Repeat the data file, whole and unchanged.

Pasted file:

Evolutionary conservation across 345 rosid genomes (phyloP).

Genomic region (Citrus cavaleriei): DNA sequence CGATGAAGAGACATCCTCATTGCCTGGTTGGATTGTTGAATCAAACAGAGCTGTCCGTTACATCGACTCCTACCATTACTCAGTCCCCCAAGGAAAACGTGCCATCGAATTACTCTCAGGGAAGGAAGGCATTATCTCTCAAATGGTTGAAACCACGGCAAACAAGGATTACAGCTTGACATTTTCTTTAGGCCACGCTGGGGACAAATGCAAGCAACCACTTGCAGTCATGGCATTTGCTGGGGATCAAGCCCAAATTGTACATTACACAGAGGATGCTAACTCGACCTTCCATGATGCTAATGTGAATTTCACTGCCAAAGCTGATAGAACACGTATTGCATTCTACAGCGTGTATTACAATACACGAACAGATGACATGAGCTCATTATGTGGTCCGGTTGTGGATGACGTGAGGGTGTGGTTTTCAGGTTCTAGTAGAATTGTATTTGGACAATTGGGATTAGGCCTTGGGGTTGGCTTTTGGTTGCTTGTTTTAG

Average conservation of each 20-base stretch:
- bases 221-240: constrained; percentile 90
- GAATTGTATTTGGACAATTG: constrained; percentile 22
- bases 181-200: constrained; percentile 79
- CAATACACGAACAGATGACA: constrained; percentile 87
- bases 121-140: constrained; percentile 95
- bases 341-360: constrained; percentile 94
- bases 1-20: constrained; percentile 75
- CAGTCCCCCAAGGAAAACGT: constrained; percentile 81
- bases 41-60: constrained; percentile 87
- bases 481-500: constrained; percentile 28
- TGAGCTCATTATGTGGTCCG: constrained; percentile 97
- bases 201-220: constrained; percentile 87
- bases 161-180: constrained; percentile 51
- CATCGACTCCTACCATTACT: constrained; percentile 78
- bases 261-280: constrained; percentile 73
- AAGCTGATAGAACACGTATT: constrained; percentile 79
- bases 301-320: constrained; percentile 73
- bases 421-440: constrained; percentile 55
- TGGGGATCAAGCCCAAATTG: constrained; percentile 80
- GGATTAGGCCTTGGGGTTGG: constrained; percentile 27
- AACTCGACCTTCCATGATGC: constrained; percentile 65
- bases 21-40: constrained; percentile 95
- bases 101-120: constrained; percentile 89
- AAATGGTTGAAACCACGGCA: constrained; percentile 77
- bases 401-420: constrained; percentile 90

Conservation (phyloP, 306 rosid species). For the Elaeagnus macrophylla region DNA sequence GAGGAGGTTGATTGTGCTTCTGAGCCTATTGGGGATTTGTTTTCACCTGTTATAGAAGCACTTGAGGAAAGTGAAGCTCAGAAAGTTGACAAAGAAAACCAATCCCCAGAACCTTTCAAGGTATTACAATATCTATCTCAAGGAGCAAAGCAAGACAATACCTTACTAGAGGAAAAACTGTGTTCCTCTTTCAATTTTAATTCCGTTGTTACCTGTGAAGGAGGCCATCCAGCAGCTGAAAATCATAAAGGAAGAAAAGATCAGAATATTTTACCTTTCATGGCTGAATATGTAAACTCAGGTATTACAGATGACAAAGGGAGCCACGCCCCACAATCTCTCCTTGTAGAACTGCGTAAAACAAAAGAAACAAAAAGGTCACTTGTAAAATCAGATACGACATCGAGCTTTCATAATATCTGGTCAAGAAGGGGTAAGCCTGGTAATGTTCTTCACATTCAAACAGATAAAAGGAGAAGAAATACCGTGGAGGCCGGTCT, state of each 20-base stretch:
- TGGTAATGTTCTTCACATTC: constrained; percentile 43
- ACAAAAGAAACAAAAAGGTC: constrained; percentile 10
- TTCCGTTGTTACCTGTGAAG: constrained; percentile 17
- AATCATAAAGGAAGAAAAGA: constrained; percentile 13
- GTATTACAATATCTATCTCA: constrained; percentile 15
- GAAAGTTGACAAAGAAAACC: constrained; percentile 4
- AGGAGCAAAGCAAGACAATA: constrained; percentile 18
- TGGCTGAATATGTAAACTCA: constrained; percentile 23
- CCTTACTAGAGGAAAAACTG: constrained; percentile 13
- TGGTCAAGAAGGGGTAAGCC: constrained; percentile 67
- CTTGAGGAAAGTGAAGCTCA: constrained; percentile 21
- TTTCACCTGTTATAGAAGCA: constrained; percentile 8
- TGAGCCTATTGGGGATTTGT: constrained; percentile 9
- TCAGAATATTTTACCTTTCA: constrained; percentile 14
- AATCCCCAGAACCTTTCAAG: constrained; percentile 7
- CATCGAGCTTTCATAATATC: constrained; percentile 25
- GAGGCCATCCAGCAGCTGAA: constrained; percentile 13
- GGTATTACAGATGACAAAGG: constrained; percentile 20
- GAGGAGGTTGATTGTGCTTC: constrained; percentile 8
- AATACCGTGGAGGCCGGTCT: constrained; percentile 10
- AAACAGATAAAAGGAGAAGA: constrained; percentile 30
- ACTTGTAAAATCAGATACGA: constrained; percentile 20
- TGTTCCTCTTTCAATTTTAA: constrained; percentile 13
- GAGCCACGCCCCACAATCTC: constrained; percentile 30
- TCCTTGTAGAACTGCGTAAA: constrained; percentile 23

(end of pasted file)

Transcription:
Evolutionary conservation across 345 rosid genomes (phyloP).

Genomic region (Citrus cavaleriei): DNA sequence CGATGAAGAGACATCCTCATTGCCTGGTTGGATTGTTGAATCAAACAGAGCTGTCCGTTACATCGACTCCTACCATTACTCAGTCCCCCAAGGAAAACGTGCCATCGAATTACTCTCAGGGAAGGAAGGCATTATCTCTCAAATGGTTGAAACCACGGCAAACAAGGATTACAGCTTGACATTTTCTTTAGGCCACGCTGGGGACAAATGCAAGCAACCACTTGCAGTCATGGCATTTGCTGGGGATCAAGCCCAAATTGTACATTACACAGAGGATGCTAACTCGACCTTCCATGATGCTAATGTGAATTTCACTGCCAAAGCTGATAGAACACGTATTGCATTCTACAGCGTGTATTACAATACACGAACAGATGACATGAGCTCATTATGTGGTCCGGTTGTGGATGACGTGAGGGTGTGGTTTTCAGGTTCTAGTAGAATTGTATTTGGACAATTGGGATTAGGCCTTGGGGTTGGCTTTTGGTTGCTTGTTTTAG

Average conservation of each 20-base stretch:
- bases 221-240: constrained; percentile 90
- GAATTGTATTTGGACAATTG: constrained; percentile 22
- bases 181-200: constrained; percentile 79
- CAATACACGAACAGATGACA: constrained; percentile 87
- bases 121-140: constrained; percentile 95
- bases 341-360: constrained; percentile 94
- bases 1-20: constrained; percentile 75
- CAGTCCCCCAAGGAAAACGT: constrained; percentile 81
- bases 41-60: constrained; percentile 87
- bases 481-500: constrained; percentile 28
- TGAGCTCATTATGTGGTCCG: constrained; percentile 97
- bases 201-220: constrained; percentile 87
- bases 161-180: constrained; percentile 51
- CATCGACTCCTACCATTACT: constrained; percentile 78
- bases 261-280: constrained; percentile 73
- AAGCTGATAGAACACGTATT: constrained; percentile 79
- bases 301-320: constrained; percentile 73
- bases 421-440: constrained; percentile 55
- TGGGGATCAAGCCCAAATTG: constrained; percentile 80
- GGATTAGGCCTTGGGGTTGG: constrained; percentile 27
- AACTCGACCTTCCATGATGC: constrained; percentile 65
- bases 21-40: constrained; percentile 95
- bases 101-120: constrained; percentile 89
- AAATGGTTGAAACCACGGCA: constrained; percentile 77
- bases 401-420: constrained; percentile 90

Conservation (phyloP, 306 rosid species). For the Elaeagnus macrophylla region DNA sequence GAGGAGGTTGATTGTGCTTCTGAGCCTATTGGGGATTTGTTTTCACCTGTTATAGAAGCACTTGAGGAAAGTGAAGCTCAGAAAGTTGACAAAGAAAACCAATCCCCAGAACCTTTCAAGGTATTACAATATCTATCTCAAGGAGCAAAGCAAGACAATACCTTACTAGAGGAAAAACTGTGTTCCTCTTTCAATTTTAATTCCGTTGTTACCTGTGAAGGAGGCCATCCAGCAGCTGAAAATCATAAAGGAAGAAAAGATCAGAATATTTTACCTTTCATGGCTGAATATGTAAACTCAGGTATTACAGATGACAAAGGGAGCCACGCCCCACAATCTCTCCTTGTAGAACTGCGTAAAACAAAAGAAACAAAAAGGTCACTTGTAAAATCAGATACGACATCGAGCTTTCATAATATCTGGTCAAGAAGGGGTAAGCCTGGTAATGTTCTTCACATTCAAACAGATAAAAGGAGAAGAAATACCGTGGAGGCCGGTCT, state of each 20-base stretch:
- TGGTAATGTTCTTCACATTC: constrained; percentile 43
- ACAAAAGAAACAAAAAGGTC: constrained; percentile 10
- TTCCGTTGTTACCTGTGAAG: constrained; percentile 17
- AATCATAAAGGAAGAAAAGA: constrained; percentile 13
- GTATTACAATATCTATCTCA: constrained; percentile 15
- GAAAGTTGACAAAGAAAACC: constrained; percentile 4
- AGGAGCAAAGCAAGACAATA: constrained; percentile 18
- TGGCTGAATATGTAAACTCA: constrained; percentile 23
- CCTTACTAGAGGAAAAACTG: constrained; percentile 13
- TGGTCAAGAAGGGGTAAGCC: constrained; percentile 67
- CTTGAGGAAAGTGAAGCTCA: constrained; percentile 21
- TTTCACCTGTTATAGAAGCA: constrained; percentile 8
- TGAGCCTATTGGGGATTTGT: constrained; percentile 9
- TCAGAATATTTTACCTTTCA: constrained; percentile 14
- AATCCCCAGAACCTTTCAAG: constrained; percentile 7
- CATCGAGCTTTCATAATATC: constrained; percentile 25
- GAGGCCATCCAGCAGCTGAA: constrained; percentile 13
- GGTATTACAGATGACAAAGG: constrained; percentile 20
- GAGGAGGTTGATTGTGCTTC: constrained; percentile 8
- AATACCGTGGAGGCCGGTCT: constrained; percentile 10
- AAACAGATAAAAGGAGAAGA: constrained; percentile 30
- ACTTGTAAAATCAGATACGA: constrained; percentile 20
- TGTTCCTCTTTCAATTTTAA: constrained; percentile 13
- GAGCCACGCCCCACAATCTC: constrained; percentile 30
- TCCTTGTAGAACTGCGTAAA: constrained; percentile 23